It’s been a long week. In three days, we lost the darling of film, Shirley Temple, one of the greatest TV entertainers of all time, Sid Caesar, and Papa Walton, Ralph Waite. We also lost Richard Bull — Nels Oleson from Little House on the Prairie.
On Monday, waking up to a world without Shirley Temple didn’t seem quite right. But why in a TV column? Easy: that’s how my generation first met her, on that black and white set in the living room. A generation before us, at a time when this country was facing its worst financial upheavals, she was a bright light whose talent made things just a little bit better for everyone. My darling Margaret Whiting always told the story of running into her father’s studio when her lollipop fell on his suit — and that’s how Richard Whiting came to write “On the Good Ship Lollipop.” More than just the little girl with blonde curls whom Adolphe Menjou, her co-star in Little Miss Marker, described as “an Ethel Barrymore at 6,” she was a reminder of all that could be good in this world. At the Academy Awards, when Temple sat with dozens of previous winners, her name was called and I remember the look of surprise on her face when she received thunderous applause, more than any other Oscar winner in the group:
On Sun., March 9, TCM will change its previously scheduled programming in order to honor the late actress, with films ranging from Heidi (1937) to Bright Eyes (1934) to The Little Princess (1939) to the older Shirley Temple in The Bachelor and the Bobby Soxer (1947).
By Wednesday, just as I was recovering from Temple’s death, Sid Caesar died at 91. When I was growing up in the 1950s, there were several must-see shows on TV and Caesar’s was among them. Although I was a bit too young for the early days of Your Show of Shows (1950-54, with Imogene Coca), I do remember Caesar’s Hour (1954-57), which paired him with Nanette Fabray, who I had the pleasure of representing when she co-starred with Renee Taylor and Joe Bologna in the latter’s Bermuda Avenue Triangle. And oh, what Fabray learned working with the man she said set “the gold standard for TV sketch comedy.” Just think of all the people who came from “The Writers’ Room”: Mel Brooks, Neil Simon, Woody Allen, Larry Gelbart (M*A*S*H), Mel Tolkin (All in the Family) and Carl Reiner, who based The Dick Van Dyke Show on his tenure with Caesar. It’s like a Who’s Who of the top comedy writers of all time. Without Caesar, there would be no Saturday Night Live, no In Living Color. Whether it was Your Show of Shows, Little Me on Broadway or Stanley Kramer’s film It’s A Mad, Mad, Mad, Mad World, Caesar left behind a legacy that will inspire comedians for years.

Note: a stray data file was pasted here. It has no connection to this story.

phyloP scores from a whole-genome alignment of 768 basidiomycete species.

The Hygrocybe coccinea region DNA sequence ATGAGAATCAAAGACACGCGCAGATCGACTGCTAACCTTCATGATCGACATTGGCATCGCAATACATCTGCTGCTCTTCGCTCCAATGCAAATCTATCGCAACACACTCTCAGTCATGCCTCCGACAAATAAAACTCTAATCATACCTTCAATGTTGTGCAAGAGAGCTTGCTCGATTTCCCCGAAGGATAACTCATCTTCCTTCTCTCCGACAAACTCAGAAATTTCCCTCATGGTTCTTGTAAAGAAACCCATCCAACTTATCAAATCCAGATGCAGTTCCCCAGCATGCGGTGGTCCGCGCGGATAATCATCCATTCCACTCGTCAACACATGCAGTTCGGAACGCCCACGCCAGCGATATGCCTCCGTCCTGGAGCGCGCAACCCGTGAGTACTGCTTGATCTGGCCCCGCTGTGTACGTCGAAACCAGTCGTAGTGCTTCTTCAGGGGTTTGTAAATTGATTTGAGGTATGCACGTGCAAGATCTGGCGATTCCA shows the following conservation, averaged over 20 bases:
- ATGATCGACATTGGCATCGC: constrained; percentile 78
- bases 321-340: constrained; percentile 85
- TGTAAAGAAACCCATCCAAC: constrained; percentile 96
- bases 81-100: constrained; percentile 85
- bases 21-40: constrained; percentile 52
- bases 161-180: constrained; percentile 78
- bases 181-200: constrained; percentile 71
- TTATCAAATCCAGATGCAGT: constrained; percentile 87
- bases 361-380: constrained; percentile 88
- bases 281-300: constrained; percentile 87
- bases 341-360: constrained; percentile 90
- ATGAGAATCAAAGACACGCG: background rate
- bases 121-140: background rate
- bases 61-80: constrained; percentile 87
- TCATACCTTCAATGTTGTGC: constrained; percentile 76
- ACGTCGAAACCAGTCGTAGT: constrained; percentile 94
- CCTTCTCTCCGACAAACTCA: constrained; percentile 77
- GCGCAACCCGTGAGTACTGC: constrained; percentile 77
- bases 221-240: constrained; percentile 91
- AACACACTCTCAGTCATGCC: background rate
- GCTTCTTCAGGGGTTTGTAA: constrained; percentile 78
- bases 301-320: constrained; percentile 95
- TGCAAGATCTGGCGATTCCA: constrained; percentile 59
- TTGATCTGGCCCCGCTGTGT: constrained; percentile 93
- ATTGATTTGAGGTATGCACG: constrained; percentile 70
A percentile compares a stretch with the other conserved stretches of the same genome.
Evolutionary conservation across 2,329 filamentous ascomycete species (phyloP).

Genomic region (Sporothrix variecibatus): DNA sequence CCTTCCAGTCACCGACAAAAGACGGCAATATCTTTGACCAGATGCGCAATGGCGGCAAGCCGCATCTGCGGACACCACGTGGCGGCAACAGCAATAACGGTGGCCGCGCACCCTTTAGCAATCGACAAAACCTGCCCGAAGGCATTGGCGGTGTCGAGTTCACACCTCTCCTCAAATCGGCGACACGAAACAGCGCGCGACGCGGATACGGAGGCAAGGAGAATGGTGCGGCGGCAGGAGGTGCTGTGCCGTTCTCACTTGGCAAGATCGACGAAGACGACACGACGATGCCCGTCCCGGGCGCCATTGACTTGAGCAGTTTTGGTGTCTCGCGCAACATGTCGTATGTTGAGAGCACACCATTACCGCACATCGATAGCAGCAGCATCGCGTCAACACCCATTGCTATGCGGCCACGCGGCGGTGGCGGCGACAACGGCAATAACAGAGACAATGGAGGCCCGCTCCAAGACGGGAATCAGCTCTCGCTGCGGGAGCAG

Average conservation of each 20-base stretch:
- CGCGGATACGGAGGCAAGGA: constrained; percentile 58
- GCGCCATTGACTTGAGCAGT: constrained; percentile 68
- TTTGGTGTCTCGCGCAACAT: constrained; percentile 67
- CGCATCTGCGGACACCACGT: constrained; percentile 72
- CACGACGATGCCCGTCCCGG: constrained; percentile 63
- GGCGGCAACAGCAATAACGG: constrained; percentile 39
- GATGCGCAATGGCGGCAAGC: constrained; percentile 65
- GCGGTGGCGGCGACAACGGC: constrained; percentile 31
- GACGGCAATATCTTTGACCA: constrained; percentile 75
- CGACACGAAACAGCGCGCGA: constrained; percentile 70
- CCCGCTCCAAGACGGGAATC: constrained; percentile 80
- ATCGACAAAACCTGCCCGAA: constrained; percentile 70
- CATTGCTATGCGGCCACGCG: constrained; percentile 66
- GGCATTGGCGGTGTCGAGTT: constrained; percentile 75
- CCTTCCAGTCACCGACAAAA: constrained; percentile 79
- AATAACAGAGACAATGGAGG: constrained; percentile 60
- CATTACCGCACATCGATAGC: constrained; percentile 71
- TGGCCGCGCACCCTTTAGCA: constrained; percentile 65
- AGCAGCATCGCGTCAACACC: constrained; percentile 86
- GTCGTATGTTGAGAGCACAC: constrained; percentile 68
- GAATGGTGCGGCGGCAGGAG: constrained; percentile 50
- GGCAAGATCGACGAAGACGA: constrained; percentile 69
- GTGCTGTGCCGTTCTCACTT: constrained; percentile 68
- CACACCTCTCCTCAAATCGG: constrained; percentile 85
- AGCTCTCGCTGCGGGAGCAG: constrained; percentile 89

By Thursday, as I was about to post my column, I found myself editing again, as Ralph Waite passed away at 85. I know it was a soppy, weepy show, but something about the warm and fuzzies of The Waltons always made me smile. The patriarch of the Depression-era family, John Walton, Sr., was played by Waite to perfection for nine seasons and six movies. The former Presbyterian minister left the church for a career in theatre (on Broadway in Genet’s The Balcony, Off-Broadway as Claudius in Hamlet at the Public Theater); in films (Cool Hand Luke, Five Easy Pieces); and on TV (Roots). Until recently, Waite had recurring roles on NCIS, Bones and Days of Our Lives, but of course it was The Waltons for which he will be most remembered.
Not to be left out was last week’s star deaths — they’re dropping like flies! — is Richard Bull. Little House on the Prairie was one of those shows that, like The Waltons, was made up of great characters, and Bull, who passed away on Feb. 3 at 89, was one of them as the much-put-upon Nels Oleson, husband to the exasperating Harriet and father to that annoying brat Nellie. Throughout the series, Nels tolerated and loved them both, usually shaking his head and looking skyward for some help. Then, one day, he stood his ground and became twice the man that Harriet was as the mouse devoured the hawk! His acting was always understated, subtle, as he quietly swept out his store and provided the voice of reason for his family and much of the town of Walnut Grove.
Personally, I’d have strangled both Nellie and Harriet, but that’s just me.
In other death news, NBC has canceled The Michael J. Fox Show. Gee, really? Why don’t we get Fox back on TV and then run his show up against, I don’t know – Two and a Half Men and Grey’s Anatomy? Seriously, NBC?
This Week on the Tube…
Look out for the return of Ilene Kristen as Delia Reid Ryan Ryan Coleridge, Ava Jerome’s mother, on General Hospital from Feb. 25 to Feb. 28. Expect the fur to fly as Kristen and Maura West (Ava) go a-bitch-slapping throughout Port Charles. It also reunites Kristen with three of her fellow One Life to Live cast members, Roger Howarth, Kristen Alderson and Michael Easton. GH airs on ABC at 2pm (EST).
Best TV Moment of the Week…
Jimmy Kimmel spending the entire hour with the cast of The Monuments Men was one of the funniest interviews I’ve ever seen on a late-night talk show. His much-publicized feud with Matt Damon, which culminated in Damon tying Kimmel to a chair and holding him hostage on Jimmy Kimmel Sucks last year, resulted in Damon being relegated to a tiny chair on the edge of the set, far away from his Monuments Men castmates. Payback’s a bitch, Matt.